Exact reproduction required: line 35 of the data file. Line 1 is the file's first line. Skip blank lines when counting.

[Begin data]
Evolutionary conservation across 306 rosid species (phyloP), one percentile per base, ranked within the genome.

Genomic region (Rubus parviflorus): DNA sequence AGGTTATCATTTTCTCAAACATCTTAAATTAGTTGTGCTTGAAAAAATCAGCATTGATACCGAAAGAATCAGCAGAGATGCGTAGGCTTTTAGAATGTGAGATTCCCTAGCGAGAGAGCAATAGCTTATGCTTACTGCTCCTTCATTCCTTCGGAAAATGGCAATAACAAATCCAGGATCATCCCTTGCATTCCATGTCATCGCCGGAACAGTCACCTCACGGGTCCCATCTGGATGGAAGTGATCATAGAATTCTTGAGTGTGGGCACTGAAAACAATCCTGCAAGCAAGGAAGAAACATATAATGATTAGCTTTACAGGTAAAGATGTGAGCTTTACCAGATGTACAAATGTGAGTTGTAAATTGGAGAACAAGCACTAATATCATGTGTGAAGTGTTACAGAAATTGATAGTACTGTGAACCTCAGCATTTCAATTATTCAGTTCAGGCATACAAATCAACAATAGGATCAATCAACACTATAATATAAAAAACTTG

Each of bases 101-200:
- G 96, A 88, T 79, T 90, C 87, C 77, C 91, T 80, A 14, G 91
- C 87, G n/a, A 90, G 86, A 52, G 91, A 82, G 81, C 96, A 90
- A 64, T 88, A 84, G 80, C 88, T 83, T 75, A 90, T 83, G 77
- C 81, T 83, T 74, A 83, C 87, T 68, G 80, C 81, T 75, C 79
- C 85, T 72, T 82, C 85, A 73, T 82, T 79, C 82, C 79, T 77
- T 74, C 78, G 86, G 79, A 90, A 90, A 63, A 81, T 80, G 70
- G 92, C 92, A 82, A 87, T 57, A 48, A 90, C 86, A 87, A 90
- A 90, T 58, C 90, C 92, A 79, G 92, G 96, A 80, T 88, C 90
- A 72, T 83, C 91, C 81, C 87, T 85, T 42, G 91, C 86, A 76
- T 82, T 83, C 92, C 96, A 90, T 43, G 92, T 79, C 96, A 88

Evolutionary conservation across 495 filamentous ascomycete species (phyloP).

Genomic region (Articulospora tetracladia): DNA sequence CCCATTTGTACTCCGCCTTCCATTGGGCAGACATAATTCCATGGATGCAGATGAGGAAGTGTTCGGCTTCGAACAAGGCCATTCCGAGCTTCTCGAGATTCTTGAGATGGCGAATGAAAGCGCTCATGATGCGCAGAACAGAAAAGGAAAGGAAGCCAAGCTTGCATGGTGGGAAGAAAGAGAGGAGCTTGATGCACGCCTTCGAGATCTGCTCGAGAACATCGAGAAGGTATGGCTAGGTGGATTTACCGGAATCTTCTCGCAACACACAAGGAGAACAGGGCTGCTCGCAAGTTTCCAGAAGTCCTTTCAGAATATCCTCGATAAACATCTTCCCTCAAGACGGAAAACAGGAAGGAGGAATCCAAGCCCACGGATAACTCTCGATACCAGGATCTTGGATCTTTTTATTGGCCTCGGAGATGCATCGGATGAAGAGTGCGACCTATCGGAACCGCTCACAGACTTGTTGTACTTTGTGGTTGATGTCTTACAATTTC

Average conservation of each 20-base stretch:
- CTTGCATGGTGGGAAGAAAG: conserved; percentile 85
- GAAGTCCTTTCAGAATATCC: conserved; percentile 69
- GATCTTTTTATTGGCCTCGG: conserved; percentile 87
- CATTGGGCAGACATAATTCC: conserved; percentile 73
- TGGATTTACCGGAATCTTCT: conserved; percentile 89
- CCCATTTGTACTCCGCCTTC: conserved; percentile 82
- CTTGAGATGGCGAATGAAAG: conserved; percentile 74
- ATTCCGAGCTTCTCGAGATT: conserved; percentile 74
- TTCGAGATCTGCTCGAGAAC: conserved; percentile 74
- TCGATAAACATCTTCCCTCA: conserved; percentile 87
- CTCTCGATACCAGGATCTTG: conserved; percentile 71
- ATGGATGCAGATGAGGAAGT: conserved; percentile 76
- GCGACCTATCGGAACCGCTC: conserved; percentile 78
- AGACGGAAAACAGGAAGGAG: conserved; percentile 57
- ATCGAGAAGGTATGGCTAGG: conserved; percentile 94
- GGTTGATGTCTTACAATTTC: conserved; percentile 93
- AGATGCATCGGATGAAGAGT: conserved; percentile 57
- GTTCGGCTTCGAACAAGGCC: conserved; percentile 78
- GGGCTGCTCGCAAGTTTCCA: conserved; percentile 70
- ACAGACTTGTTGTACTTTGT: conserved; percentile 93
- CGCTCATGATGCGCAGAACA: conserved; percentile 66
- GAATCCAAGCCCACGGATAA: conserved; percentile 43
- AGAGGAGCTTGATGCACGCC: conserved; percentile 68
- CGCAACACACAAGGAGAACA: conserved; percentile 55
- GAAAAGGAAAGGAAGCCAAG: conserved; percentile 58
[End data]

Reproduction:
- GGGCTGCTCGCAAGTTTCCA: conserved; percentile 70